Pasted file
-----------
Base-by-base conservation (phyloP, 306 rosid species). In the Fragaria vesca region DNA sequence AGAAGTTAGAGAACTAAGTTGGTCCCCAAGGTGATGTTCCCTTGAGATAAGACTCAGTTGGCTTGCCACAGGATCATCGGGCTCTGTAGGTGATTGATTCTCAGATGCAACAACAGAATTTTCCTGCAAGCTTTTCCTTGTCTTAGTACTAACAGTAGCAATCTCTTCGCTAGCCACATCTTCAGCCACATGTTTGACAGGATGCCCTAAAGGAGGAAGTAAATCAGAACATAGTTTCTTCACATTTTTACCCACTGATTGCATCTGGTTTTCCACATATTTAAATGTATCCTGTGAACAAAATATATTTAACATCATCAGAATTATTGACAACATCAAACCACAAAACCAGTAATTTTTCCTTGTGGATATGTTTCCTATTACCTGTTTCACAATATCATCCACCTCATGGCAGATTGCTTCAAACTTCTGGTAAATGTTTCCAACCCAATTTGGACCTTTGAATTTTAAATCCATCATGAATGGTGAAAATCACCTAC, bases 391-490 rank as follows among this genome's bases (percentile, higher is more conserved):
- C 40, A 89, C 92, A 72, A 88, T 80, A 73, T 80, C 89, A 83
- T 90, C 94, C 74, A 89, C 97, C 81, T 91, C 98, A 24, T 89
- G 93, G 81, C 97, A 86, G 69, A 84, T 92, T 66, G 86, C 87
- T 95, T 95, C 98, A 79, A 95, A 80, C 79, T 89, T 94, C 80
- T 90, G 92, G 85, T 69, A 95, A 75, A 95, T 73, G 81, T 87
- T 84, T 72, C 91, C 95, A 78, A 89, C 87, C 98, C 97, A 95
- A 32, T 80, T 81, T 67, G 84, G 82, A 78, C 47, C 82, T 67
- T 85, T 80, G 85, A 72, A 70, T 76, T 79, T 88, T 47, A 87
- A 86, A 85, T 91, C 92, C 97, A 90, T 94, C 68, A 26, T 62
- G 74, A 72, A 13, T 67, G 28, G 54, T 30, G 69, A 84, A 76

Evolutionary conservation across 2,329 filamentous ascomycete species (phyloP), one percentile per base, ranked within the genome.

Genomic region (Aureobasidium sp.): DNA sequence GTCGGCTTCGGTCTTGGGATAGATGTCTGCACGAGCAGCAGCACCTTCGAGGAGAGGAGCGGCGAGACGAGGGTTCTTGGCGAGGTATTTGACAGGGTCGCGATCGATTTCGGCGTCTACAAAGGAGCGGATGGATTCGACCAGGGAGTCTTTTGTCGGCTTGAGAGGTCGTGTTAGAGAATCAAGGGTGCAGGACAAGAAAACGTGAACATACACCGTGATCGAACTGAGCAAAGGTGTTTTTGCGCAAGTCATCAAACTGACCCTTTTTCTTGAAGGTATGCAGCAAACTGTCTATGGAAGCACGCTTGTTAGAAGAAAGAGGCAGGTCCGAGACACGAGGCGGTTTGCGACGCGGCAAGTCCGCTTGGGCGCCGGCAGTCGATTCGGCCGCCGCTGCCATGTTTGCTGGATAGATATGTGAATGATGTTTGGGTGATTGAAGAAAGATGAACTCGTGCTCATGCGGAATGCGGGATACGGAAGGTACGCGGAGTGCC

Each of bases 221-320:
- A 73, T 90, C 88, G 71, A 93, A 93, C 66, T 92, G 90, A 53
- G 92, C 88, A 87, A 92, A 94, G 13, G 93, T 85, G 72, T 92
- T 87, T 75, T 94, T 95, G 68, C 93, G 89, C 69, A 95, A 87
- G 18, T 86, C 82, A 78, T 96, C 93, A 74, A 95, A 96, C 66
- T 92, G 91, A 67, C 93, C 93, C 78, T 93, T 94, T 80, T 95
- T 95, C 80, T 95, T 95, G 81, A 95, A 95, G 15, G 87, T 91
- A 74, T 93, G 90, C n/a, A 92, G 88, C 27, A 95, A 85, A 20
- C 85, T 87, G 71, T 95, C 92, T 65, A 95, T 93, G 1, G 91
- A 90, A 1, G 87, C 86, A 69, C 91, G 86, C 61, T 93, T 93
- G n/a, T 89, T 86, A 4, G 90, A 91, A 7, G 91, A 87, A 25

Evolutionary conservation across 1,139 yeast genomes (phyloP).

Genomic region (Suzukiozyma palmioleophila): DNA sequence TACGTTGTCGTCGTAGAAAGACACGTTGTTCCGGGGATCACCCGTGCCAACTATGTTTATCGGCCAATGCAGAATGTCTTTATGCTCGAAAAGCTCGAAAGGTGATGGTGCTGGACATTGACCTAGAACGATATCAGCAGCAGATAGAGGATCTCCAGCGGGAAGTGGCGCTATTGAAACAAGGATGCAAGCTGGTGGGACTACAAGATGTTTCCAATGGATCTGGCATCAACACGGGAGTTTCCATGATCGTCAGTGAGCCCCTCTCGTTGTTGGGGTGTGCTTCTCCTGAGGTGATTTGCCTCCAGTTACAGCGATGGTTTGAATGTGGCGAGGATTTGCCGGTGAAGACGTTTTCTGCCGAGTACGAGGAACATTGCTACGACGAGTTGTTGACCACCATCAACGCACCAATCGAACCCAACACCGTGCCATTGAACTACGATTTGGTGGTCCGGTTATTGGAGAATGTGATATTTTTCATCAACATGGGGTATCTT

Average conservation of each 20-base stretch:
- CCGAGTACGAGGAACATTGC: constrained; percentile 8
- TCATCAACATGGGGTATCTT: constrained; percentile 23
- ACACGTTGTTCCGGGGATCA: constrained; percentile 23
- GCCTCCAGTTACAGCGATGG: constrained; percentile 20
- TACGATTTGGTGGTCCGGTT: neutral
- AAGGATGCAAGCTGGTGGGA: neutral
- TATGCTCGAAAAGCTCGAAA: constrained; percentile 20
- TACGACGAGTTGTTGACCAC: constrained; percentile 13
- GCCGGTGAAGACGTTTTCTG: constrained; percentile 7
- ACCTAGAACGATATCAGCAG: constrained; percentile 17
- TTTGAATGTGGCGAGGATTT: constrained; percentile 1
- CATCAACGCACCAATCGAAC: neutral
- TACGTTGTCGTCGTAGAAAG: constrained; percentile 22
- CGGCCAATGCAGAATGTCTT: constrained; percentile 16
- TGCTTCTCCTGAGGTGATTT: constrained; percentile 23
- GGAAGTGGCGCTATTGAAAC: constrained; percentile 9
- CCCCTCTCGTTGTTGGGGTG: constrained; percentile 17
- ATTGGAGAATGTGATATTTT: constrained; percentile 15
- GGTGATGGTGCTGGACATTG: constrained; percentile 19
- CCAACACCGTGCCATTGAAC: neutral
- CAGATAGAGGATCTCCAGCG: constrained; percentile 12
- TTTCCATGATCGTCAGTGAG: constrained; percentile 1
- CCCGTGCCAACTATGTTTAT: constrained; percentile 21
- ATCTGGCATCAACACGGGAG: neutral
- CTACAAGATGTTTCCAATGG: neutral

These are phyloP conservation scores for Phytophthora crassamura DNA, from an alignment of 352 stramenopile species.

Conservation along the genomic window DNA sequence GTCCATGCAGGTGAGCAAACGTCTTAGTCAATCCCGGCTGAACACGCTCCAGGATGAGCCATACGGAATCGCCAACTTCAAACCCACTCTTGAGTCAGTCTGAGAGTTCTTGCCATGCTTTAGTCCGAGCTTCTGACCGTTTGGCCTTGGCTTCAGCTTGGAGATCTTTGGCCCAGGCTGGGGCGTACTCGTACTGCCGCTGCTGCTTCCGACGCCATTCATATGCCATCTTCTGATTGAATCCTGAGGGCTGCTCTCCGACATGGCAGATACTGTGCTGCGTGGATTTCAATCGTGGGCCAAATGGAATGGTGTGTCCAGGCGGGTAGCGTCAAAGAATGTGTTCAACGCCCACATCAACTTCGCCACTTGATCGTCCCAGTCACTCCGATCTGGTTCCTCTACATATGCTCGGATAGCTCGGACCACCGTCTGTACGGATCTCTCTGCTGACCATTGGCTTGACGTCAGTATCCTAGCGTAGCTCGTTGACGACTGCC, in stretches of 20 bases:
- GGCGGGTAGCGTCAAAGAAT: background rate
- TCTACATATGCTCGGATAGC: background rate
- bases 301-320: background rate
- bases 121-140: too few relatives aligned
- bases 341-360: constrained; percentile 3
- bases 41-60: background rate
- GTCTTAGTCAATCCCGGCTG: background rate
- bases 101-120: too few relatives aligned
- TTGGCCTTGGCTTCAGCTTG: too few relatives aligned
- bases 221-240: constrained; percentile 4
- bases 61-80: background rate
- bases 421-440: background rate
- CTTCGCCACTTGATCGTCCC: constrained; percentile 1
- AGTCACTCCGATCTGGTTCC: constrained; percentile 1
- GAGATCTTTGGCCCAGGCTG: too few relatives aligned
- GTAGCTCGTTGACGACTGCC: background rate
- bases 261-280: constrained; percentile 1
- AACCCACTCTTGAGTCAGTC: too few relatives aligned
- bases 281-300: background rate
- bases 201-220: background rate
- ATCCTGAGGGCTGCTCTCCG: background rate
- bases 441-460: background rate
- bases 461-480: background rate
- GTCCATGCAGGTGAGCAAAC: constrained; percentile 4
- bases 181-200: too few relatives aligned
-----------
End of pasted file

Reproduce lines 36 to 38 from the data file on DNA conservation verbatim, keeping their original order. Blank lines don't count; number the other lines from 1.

- GCCGGTGAAGACGTTTTCTG: constrained; percentile 7
- ACCTAGAACGATATCAGCAG: constrained; percentile 17
- TTTGAATGTGGCGAGGATTT: constrained; percentile 1